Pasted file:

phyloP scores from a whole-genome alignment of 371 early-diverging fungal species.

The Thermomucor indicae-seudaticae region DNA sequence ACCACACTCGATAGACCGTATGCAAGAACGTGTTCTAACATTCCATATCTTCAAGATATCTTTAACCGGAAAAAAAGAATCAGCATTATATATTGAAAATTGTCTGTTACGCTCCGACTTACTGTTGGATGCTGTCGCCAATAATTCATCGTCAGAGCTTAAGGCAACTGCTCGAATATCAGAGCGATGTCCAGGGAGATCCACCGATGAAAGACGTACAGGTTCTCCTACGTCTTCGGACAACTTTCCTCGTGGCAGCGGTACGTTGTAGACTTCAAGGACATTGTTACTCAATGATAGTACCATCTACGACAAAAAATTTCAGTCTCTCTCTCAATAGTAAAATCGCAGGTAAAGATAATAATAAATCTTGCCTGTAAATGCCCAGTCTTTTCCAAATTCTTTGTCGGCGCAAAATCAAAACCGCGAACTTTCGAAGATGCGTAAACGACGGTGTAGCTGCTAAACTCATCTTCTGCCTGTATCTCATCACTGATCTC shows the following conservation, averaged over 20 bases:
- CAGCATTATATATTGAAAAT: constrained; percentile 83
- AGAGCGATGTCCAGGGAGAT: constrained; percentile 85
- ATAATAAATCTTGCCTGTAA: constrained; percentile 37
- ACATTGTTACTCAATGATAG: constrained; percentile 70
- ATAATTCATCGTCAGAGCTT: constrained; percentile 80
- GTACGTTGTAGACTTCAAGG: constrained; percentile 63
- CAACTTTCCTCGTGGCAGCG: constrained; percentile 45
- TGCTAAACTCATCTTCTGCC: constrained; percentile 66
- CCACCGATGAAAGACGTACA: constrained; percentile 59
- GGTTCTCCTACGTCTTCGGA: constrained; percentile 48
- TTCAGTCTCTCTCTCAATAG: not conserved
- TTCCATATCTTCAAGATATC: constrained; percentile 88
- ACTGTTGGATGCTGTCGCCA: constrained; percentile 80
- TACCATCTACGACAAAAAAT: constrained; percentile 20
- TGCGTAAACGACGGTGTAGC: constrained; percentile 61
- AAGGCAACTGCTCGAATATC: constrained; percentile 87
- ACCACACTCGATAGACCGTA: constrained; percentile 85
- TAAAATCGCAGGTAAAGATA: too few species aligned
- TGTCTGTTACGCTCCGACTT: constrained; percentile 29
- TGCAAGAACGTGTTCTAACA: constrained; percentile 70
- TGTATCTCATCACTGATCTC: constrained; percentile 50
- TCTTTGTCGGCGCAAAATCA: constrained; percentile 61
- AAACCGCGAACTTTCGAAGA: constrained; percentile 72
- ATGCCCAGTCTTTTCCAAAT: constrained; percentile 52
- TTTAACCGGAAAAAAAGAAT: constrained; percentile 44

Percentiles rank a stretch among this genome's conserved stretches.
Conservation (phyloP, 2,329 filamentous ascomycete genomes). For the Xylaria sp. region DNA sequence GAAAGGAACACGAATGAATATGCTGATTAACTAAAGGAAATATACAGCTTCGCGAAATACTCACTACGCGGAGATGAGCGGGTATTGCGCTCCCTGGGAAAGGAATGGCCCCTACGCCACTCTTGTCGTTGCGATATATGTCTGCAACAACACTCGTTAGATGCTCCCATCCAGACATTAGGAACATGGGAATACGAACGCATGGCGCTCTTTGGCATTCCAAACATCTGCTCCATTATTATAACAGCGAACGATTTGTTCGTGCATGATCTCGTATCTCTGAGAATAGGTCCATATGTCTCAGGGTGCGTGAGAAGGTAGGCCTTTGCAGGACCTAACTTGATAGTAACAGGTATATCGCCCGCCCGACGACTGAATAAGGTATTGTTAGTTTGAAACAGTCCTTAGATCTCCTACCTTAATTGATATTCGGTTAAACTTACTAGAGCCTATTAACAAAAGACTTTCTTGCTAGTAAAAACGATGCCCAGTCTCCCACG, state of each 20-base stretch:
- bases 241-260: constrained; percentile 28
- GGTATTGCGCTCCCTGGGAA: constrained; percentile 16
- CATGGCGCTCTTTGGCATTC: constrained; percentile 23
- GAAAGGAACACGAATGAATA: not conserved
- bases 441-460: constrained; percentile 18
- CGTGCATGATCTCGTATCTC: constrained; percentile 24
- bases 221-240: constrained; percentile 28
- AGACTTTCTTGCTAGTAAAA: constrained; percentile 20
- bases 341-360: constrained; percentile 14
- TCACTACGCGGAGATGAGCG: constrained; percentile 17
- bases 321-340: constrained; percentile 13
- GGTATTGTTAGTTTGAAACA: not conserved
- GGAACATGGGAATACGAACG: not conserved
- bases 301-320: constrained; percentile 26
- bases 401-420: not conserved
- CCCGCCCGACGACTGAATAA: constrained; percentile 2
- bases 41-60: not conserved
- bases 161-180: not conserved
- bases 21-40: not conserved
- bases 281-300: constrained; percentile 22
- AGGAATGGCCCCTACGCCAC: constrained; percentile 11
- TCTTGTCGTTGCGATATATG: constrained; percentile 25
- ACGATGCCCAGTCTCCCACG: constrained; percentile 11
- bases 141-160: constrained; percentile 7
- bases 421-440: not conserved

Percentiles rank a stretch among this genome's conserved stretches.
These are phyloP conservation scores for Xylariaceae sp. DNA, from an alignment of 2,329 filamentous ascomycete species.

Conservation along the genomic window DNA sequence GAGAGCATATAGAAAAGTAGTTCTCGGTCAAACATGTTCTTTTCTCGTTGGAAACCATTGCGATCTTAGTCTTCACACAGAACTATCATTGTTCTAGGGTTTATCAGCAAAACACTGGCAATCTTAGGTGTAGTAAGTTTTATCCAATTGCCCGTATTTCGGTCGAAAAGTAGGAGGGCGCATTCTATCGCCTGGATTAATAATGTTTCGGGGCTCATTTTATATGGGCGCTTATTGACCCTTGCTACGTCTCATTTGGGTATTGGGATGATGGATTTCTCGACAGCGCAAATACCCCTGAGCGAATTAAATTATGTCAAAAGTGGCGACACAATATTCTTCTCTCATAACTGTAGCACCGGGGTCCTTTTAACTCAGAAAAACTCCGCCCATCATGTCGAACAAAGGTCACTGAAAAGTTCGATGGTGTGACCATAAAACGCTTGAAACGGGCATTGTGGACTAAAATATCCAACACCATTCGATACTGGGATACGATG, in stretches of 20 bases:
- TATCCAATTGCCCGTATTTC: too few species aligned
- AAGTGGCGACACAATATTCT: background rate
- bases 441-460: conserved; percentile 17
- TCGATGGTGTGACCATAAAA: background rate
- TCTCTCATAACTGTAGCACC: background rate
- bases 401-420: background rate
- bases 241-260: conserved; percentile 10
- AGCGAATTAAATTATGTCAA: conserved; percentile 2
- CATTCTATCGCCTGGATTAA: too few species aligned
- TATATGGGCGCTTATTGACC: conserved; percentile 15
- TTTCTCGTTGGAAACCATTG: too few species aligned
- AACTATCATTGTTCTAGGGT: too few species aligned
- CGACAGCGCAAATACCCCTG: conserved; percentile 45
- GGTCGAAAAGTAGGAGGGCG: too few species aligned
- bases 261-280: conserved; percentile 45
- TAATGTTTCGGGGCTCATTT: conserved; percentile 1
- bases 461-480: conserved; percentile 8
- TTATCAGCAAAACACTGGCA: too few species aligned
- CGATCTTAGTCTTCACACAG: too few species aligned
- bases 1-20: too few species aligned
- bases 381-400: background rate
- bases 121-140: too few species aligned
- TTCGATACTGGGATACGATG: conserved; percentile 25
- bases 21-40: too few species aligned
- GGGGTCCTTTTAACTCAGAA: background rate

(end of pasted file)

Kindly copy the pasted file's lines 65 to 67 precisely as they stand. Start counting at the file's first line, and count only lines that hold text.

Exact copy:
- AGCGAATTAAATTATGTCAA: conserved; percentile 2
- CATTCTATCGCCTGGATTAA: too few species aligned
- TATATGGGCGCTTATTGACC: conserved; percentile 15